I have been sharing the story of Wesley Bros over the past two weeks. You may want to start with the first post if you haven’t already.
When he first started Charlie had no direction. He was inventing characters that were based on actual people and forming their personalities based on his own reading of history and what he thought might be funny. As a result, John Wesley is a little bit hipster, “because,” as Charlie says, “those guys are so persnickety and particular.” Charles Wesley, on the other hand, is a little bit more sloppy and fun because he is the creative poet.
“My first few strips tried to tell major Methodist storylines in one strip,” he recalls. The comic strips covered things that Charlie thought most Methodists would know or needed to know. This included the First, Second, and Third Rise of Methodism, the Aldersgate Experience, and the fire in the Wesley home.
And if you read Wesley Bros you will notice that Charlie runs a few series of extended plotlines. He knew when he started drawing that he wanted to do an extended series on Sophy Hopkey because well, there is all that ridiculousness. “It’s actually a lot easier for me,” Charlie says, “to do a long series like that because one idea flows out of the next.”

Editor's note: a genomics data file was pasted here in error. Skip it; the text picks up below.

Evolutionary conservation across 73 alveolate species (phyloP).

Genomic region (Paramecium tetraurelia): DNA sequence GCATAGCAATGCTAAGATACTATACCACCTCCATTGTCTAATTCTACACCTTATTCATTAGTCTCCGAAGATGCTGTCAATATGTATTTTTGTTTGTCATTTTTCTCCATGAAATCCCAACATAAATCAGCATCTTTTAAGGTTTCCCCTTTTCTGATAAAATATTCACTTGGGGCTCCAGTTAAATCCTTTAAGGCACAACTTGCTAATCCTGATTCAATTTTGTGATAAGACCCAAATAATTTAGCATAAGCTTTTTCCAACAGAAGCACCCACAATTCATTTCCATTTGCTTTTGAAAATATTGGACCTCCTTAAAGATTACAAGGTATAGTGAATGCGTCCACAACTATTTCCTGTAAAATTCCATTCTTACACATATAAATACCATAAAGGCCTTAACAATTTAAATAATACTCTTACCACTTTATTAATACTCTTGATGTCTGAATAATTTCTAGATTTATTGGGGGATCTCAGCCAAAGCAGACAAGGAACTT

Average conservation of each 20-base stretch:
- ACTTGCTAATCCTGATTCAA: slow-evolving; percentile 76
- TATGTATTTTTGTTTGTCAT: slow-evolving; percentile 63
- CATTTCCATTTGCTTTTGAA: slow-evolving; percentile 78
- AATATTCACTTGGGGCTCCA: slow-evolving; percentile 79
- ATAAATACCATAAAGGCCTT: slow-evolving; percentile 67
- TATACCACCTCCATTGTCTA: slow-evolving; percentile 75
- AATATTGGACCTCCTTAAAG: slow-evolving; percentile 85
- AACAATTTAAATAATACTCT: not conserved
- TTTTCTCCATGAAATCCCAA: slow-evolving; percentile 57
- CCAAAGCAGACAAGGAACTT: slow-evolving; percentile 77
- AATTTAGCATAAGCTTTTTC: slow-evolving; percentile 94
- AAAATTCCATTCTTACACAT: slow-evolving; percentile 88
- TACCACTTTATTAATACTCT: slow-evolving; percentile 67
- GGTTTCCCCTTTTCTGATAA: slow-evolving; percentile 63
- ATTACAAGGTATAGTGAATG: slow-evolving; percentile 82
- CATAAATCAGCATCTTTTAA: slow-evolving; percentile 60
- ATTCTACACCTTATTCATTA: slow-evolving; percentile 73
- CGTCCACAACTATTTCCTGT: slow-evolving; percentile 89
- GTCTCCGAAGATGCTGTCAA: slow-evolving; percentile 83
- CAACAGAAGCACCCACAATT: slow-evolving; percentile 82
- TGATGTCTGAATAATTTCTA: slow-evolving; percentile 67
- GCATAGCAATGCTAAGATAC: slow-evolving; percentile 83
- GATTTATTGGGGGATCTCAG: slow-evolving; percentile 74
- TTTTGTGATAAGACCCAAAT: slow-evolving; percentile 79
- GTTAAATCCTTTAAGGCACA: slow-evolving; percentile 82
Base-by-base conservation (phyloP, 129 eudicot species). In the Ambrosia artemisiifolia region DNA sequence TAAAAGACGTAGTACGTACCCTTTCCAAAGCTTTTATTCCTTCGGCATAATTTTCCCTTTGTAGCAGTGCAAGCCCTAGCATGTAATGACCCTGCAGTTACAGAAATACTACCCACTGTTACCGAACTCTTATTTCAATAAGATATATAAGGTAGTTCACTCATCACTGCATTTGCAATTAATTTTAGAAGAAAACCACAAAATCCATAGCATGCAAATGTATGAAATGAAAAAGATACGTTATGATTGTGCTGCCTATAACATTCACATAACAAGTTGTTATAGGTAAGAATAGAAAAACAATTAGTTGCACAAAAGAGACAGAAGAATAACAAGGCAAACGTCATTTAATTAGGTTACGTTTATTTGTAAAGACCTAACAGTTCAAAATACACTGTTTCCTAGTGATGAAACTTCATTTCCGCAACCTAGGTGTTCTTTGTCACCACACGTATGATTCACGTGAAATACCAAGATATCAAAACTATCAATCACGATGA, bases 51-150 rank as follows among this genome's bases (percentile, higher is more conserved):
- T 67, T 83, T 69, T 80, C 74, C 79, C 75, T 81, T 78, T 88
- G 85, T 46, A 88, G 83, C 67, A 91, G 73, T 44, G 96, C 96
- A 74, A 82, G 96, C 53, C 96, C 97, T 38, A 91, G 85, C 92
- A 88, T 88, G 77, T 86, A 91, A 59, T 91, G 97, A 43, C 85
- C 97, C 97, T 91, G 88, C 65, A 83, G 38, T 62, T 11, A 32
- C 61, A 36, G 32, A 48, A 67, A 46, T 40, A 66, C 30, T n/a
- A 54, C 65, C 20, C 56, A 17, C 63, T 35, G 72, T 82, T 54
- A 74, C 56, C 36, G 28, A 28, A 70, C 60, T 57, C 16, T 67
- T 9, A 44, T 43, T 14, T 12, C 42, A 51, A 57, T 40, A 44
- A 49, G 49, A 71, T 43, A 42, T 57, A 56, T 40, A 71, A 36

That may be why the George Whitefield series lasted for two months. “I thought the Whitefield series was important to tell because it conveys the beginning of field preaching and an evangelical revival, as well as an important split in early Methodism,” says Charlie. He goes on to say:
It’s filled with tons of theology, America’s first celebrity (George), and sermons and hymns were used to tear each other down. That series really allowed me to go to creative places to visually tell stories in ways I had never thought of doing when I first started out.
Wesley was heavily influenced by so many historical figures, Charlie has made a point of casting some of those characters in the comic, putting them into dialogue and debate with Wesley. He does the same with those whom Wesley has influenced.
Charlie, by combining theology and humor, has made something that is commonly viewed as boring, approachable. And in the process, he is teaching and sharing the main tenants of our United Methodist tradition, as well as the theological truths of being a follower of Christ. The Wesley brothers have always served as models of what it looks like to thrive towards perfection. Anyone who has taught confirmation can tell you that it is often difficult to bring these two models of faithfulness, strugglers of faith, and missionaries to life. Charlie has found one of the most creative ways to do that.
So, if you’re still reading, you can stop now. Go check out Wesley Bros and laugh a little, ponder a little, and share with a friend.